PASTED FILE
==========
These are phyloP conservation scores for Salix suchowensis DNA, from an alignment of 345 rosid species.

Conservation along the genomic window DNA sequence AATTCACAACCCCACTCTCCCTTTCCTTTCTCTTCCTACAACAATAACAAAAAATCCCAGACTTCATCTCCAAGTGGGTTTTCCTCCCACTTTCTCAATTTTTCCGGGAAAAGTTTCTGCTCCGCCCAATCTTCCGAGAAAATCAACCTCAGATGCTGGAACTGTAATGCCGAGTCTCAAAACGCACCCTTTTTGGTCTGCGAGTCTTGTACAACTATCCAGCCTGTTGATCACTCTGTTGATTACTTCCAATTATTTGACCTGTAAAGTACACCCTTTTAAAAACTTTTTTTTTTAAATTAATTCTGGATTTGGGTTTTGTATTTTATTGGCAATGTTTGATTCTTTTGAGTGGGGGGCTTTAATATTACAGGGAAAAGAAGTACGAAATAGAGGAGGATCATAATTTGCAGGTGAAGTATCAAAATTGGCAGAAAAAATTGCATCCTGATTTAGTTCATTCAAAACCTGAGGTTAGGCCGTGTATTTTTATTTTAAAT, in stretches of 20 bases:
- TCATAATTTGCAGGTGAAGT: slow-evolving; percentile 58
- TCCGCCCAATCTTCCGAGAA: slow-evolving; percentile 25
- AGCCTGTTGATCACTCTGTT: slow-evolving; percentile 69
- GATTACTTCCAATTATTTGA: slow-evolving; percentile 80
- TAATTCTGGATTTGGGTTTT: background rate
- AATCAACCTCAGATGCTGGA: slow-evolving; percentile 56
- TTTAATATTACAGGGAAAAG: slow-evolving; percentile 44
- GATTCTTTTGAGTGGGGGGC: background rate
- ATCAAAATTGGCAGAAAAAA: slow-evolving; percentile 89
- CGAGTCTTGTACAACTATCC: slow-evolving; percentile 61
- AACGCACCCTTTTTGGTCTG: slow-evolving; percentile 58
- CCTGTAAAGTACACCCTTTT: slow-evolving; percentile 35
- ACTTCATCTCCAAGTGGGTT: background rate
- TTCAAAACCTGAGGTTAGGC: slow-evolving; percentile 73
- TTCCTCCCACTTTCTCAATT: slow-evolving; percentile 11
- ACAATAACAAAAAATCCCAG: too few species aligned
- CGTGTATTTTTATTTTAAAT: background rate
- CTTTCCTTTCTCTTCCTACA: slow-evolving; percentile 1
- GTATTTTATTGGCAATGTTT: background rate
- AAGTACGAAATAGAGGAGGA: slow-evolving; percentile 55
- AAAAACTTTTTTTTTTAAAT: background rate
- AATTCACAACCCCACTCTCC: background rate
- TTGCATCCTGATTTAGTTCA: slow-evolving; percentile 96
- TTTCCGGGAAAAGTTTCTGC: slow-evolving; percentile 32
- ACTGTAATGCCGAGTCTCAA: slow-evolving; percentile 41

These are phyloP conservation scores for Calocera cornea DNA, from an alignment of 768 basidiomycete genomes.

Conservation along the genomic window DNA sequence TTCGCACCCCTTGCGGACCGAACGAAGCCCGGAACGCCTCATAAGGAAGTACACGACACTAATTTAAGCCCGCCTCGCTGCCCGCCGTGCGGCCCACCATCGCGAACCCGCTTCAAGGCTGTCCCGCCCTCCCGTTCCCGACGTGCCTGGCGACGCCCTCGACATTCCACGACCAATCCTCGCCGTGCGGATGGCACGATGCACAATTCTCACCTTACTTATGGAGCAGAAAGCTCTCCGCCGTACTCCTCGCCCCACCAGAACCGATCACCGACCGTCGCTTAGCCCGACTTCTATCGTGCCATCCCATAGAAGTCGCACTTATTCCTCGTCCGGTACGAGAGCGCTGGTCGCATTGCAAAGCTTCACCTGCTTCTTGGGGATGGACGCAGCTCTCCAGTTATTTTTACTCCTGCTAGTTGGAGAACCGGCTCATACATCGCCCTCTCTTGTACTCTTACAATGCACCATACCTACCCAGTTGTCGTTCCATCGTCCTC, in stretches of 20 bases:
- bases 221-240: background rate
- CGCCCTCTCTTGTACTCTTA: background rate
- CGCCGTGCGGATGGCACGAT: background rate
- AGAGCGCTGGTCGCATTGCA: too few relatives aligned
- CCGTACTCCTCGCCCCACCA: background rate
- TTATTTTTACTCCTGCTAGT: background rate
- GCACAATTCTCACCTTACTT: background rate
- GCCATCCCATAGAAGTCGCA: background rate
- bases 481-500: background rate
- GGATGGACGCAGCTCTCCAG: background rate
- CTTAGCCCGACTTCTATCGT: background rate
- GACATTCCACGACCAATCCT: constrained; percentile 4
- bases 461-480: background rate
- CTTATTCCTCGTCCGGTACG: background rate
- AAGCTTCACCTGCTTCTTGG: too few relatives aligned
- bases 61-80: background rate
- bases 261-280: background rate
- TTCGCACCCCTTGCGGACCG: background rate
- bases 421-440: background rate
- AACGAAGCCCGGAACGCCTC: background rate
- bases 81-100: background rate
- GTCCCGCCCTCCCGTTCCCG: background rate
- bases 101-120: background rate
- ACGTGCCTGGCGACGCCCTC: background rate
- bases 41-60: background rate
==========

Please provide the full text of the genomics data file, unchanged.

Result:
These are phyloP conservation scores for Salix suchowensis DNA, from an alignment of 345 rosid species.

Conservation along the genomic window DNA sequence AATTCACAACCCCACTCTCCCTTTCCTTTCTCTTCCTACAACAATAACAAAAAATCCCAGACTTCATCTCCAAGTGGGTTTTCCTCCCACTTTCTCAATTTTTCCGGGAAAAGTTTCTGCTCCGCCCAATCTTCCGAGAAAATCAACCTCAGATGCTGGAACTGTAATGCCGAGTCTCAAAACGCACCCTTTTTGGTCTGCGAGTCTTGTACAACTATCCAGCCTGTTGATCACTCTGTTGATTACTTCCAATTATTTGACCTGTAAAGTACACCCTTTTAAAAACTTTTTTTTTTAAATTAATTCTGGATTTGGGTTTTGTATTTTATTGGCAATGTTTGATTCTTTTGAGTGGGGGGCTTTAATATTACAGGGAAAAGAAGTACGAAATAGAGGAGGATCATAATTTGCAGGTGAAGTATCAAAATTGGCAGAAAAAATTGCATCCTGATTTAGTTCATTCAAAACCTGAGGTTAGGCCGTGTATTTTTATTTTAAAT, in stretches of 20 bases:
- TCATAATTTGCAGGTGAAGT: slow-evolving; percentile 58
- TCCGCCCAATCTTCCGAGAA: slow-evolving; percentile 25
- AGCCTGTTGATCACTCTGTT: slow-evolving; percentile 69
- GATTACTTCCAATTATTTGA: slow-evolving; percentile 80
- TAATTCTGGATTTGGGTTTT: background rate
- AATCAACCTCAGATGCTGGA: slow-evolving; percentile 56
- TTTAATATTACAGGGAAAAG: slow-evolving; percentile 44
- GATTCTTTTGAGTGGGGGGC: background rate
- ATCAAAATTGGCAGAAAAAA: slow-evolving; percentile 89
- CGAGTCTTGTACAACTATCC: slow-evolving; percentile 61
- AACGCACCCTTTTTGGTCTG: slow-evolving; percentile 58
- CCTGTAAAGTACACCCTTTT: slow-evolving; percentile 35
- ACTTCATCTCCAAGTGGGTT: background rate
- TTCAAAACCTGAGGTTAGGC: slow-evolving; percentile 73
- TTCCTCCCACTTTCTCAATT: slow-evolving; percentile 11
- ACAATAACAAAAAATCCCAG: too few species aligned
- CGTGTATTTTTATTTTAAAT: background rate
- CTTTCCTTTCTCTTCCTACA: slow-evolving; percentile 1
- GTATTTTATTGGCAATGTTT: background rate
- AAGTACGAAATAGAGGAGGA: slow-evolving; percentile 55
- AAAAACTTTTTTTTTTAAAT: background rate
- AATTCACAACCCCACTCTCC: background rate
- TTGCATCCTGATTTAGTTCA: slow-evolving; percentile 96
- TTTCCGGGAAAAGTTTCTGC: slow-evolving; percentile 32
- ACTGTAATGCCGAGTCTCAA: slow-evolving; percentile 41

These are phyloP conservation scores for Calocera cornea DNA, from an alignment of 768 basidiomycete genomes.

Conservation along the genomic window DNA sequence TTCGCACCCCTTGCGGACCGAACGAAGCCCGGAACGCCTCATAAGGAAGTACACGACACTAATTTAAGCCCGCCTCGCTGCCCGCCGTGCGGCCCACCATCGCGAACCCGCTTCAAGGCTGTCCCGCCCTCCCGTTCCCGACGTGCCTGGCGACGCCCTCGACATTCCACGACCAATCCTCGCCGTGCGGATGGCACGATGCACAATTCTCACCTTACTTATGGAGCAGAAAGCTCTCCGCCGTACTCCTCGCCCCACCAGAACCGATCACCGACCGTCGCTTAGCCCGACTTCTATCGTGCCATCCCATAGAAGTCGCACTTATTCCTCGTCCGGTACGAGAGCGCTGGTCGCATTGCAAAGCTTCACCTGCTTCTTGGGGATGGACGCAGCTCTCCAGTTATTTTTACTCCTGCTAGTTGGAGAACCGGCTCATACATCGCCCTCTCTTGTACTCTTACAATGCACCATACCTACCCAGTTGTCGTTCCATCGTCCTC, in stretches of 20 bases:
- bases 221-240: background rate
- CGCCCTCTCTTGTACTCTTA: background rate
- CGCCGTGCGGATGGCACGAT: background rate
- AGAGCGCTGGTCGCATTGCA: too few relatives aligned
- CCGTACTCCTCGCCCCACCA: background rate
- TTATTTTTACTCCTGCTAGT: background rate
- GCACAATTCTCACCTTACTT: background rate
- GCCATCCCATAGAAGTCGCA: background rate
- bases 481-500: background rate
- GGATGGACGCAGCTCTCCAG: background rate
- CTTAGCCCGACTTCTATCGT: background rate
- GACATTCCACGACCAATCCT: constrained; percentile 4
- bases 461-480: background rate
- CTTATTCCTCGTCCGGTACG: background rate
- AAGCTTCACCTGCTTCTTGG: too few relatives aligned
- bases 61-80: background rate
- bases 261-280: background rate
- TTCGCACCCCTTGCGGACCG: background rate
- bases 421-440: background rate
- AACGAAGCCCGGAACGCCTC: background rate
- bases 81-100: background rate
- GTCCCGCCCTCCCGTTCCCG: background rate
- bases 101-120: background rate
- ACGTGCCTGGCGACGCCCTC: background rate
- bases 41-60: background rate